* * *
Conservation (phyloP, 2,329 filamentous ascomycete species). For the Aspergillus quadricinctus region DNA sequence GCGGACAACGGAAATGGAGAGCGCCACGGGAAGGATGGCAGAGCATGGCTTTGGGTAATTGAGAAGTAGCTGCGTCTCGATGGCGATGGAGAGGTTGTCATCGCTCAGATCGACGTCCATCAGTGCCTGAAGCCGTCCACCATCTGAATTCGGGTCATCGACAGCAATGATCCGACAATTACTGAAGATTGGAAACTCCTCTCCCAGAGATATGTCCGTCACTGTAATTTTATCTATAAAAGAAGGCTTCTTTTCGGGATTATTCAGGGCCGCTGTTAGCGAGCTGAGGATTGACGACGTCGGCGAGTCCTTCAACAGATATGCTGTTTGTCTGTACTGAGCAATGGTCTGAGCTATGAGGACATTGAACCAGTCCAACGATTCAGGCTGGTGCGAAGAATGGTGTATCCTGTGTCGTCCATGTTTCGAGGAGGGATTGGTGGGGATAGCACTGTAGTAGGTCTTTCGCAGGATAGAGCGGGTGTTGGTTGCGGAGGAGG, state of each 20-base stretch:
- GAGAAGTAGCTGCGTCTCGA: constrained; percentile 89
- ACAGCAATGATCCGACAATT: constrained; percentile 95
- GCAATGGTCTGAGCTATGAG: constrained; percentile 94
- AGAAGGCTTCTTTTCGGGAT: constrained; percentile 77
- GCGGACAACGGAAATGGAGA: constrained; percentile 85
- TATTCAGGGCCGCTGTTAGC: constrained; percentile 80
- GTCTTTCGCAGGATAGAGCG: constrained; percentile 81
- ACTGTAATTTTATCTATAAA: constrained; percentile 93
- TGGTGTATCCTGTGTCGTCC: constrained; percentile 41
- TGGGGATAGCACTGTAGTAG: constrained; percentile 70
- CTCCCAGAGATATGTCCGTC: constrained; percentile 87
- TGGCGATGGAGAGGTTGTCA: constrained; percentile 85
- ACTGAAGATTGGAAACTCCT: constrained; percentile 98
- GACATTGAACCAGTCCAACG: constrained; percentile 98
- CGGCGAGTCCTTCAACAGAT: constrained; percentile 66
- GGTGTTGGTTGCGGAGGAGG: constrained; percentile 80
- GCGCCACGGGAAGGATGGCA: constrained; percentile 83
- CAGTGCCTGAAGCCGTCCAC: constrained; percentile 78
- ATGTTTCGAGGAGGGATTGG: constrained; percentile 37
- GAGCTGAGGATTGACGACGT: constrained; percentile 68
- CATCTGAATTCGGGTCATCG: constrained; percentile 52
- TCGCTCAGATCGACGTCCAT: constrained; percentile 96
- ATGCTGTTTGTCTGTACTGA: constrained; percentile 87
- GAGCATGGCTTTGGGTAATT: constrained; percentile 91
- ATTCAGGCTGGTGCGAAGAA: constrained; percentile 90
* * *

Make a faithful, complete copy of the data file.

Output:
Conservation (phyloP, 2,329 filamentous ascomycete species). For the Aspergillus quadricinctus region DNA sequence GCGGACAACGGAAATGGAGAGCGCCACGGGAAGGATGGCAGAGCATGGCTTTGGGTAATTGAGAAGTAGCTGCGTCTCGATGGCGATGGAGAGGTTGTCATCGCTCAGATCGACGTCCATCAGTGCCTGAAGCCGTCCACCATCTGAATTCGGGTCATCGACAGCAATGATCCGACAATTACTGAAGATTGGAAACTCCTCTCCCAGAGATATGTCCGTCACTGTAATTTTATCTATAAAAGAAGGCTTCTTTTCGGGATTATTCAGGGCCGCTGTTAGCGAGCTGAGGATTGACGACGTCGGCGAGTCCTTCAACAGATATGCTGTTTGTCTGTACTGAGCAATGGTCTGAGCTATGAGGACATTGAACCAGTCCAACGATTCAGGCTGGTGCGAAGAATGGTGTATCCTGTGTCGTCCATGTTTCGAGGAGGGATTGGTGGGGATAGCACTGTAGTAGGTCTTTCGCAGGATAGAGCGGGTGTTGGTTGCGGAGGAGG, state of each 20-base stretch:
- GAGAAGTAGCTGCGTCTCGA: constrained; percentile 89
- ACAGCAATGATCCGACAATT: constrained; percentile 95
- GCAATGGTCTGAGCTATGAG: constrained; percentile 94
- AGAAGGCTTCTTTTCGGGAT: constrained; percentile 77
- GCGGACAACGGAAATGGAGA: constrained; percentile 85
- TATTCAGGGCCGCTGTTAGC: constrained; percentile 80
- GTCTTTCGCAGGATAGAGCG: constrained; percentile 81
- ACTGTAATTTTATCTATAAA: constrained; percentile 93
- TGGTGTATCCTGTGTCGTCC: constrained; percentile 41
- TGGGGATAGCACTGTAGTAG: constrained; percentile 70
- CTCCCAGAGATATGTCCGTC: constrained; percentile 87
- TGGCGATGGAGAGGTTGTCA: constrained; percentile 85
- ACTGAAGATTGGAAACTCCT: constrained; percentile 98
- GACATTGAACCAGTCCAACG: constrained; percentile 98
- CGGCGAGTCCTTCAACAGAT: constrained; percentile 66
- GGTGTTGGTTGCGGAGGAGG: constrained; percentile 80
- GCGCCACGGGAAGGATGGCA: constrained; percentile 83
- CAGTGCCTGAAGCCGTCCAC: constrained; percentile 78
- ATGTTTCGAGGAGGGATTGG: constrained; percentile 37
- GAGCTGAGGATTGACGACGT: constrained; percentile 68
- CATCTGAATTCGGGTCATCG: constrained; percentile 52
- TCGCTCAGATCGACGTCCAT: constrained; percentile 96
- ATGCTGTTTGTCTGTACTGA: constrained; percentile 87
- GAGCATGGCTTTGGGTAATT: constrained; percentile 91
- ATTCAGGCTGGTGCGAAGAA: constrained; percentile 90